Divine Destiny
    Footnotes

    “Divine Destiny,” New Era, Sept. 2019, page–page.

    Divine Destiny

    My friend was normally happy all the time. What could possibly be bothering her?

    The author lives in France.

    girl holding umbrella over another girl

    Illustration by Reginald Swinney

    I’m from France, but my sister and I spent a year in the eastern United States as exchange students. During that time, we met lots of people, but the one who left the biggest impression on me was a girl named Destiny. She became one of my best friends. We did all kinds of things together, during school and after school, and with my sister. Destiny was always happy. That was the thing I liked most about her.

    Then one day I saw her in a troubled mood I had never seen her in before. I asked her what was wrong. She said she didn’t want to talk about it. Then I noticed a paper in her hand. I took it and read it.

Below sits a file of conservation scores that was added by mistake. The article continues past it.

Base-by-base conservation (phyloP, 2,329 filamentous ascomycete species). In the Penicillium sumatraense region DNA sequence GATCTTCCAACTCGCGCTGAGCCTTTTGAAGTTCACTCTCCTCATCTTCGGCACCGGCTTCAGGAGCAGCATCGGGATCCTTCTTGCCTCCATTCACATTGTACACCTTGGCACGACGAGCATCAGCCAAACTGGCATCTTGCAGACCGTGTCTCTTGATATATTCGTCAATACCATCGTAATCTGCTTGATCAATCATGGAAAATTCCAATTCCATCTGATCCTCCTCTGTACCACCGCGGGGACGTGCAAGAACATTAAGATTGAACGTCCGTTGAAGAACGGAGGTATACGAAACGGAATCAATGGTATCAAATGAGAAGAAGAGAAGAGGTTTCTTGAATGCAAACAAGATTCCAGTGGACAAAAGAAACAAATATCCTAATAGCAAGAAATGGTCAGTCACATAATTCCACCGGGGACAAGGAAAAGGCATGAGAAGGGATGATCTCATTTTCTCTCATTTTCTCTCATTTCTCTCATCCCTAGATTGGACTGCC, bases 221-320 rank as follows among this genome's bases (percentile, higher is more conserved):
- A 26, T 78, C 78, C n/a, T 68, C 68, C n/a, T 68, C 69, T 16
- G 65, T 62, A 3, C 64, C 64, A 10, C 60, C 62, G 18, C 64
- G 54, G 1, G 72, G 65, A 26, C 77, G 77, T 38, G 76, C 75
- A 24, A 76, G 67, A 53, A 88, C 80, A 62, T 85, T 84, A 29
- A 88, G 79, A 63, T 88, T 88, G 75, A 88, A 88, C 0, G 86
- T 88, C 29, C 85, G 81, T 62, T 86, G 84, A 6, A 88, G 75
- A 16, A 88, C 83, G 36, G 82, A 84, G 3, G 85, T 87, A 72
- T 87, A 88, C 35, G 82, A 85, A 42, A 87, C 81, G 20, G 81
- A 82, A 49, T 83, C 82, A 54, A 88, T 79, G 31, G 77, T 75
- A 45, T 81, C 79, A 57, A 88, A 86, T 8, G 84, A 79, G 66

Someone had written unbelievably mean things to her. The anonymous note said she was ugly, that no one liked her, that she didn’t have any purpose for being alive, and that she ought to go and kill herself. I would never have believed someone like her could be attacked like that. It affected me deeply to know the pain she was going through.

    From then on, I made an even bigger effort to be Destiny’s friend—not just to spend time with her, but to always be there for her, and especially to be sincere. I explained to her that she is a daughter of God, blessed with a divine nature, worthy of admiration and capable of great things.

    It’s difficult to try to love yourself when others treat you badly and criticize you. As I befriended Destiny, I learned that sometimes the best way to help others is just to love them and to help them know who they truly are.

    At the end of the year, when I had to return to France, Destiny told me something I will always treasure. “Emma,” she said, “you saved me. Before you came, I wanted to kill myself. But then you and your sister helped me a lot, just by caring. Today I love myself, and I love you.”

    There are many kids in school who endure bullying, who are mistreated or isolated. Find a way to reach out to them. Speak to them, think about them, be kind to them. It’s what the Savior would do, and sometimes just a simple hello or a smile can change everything.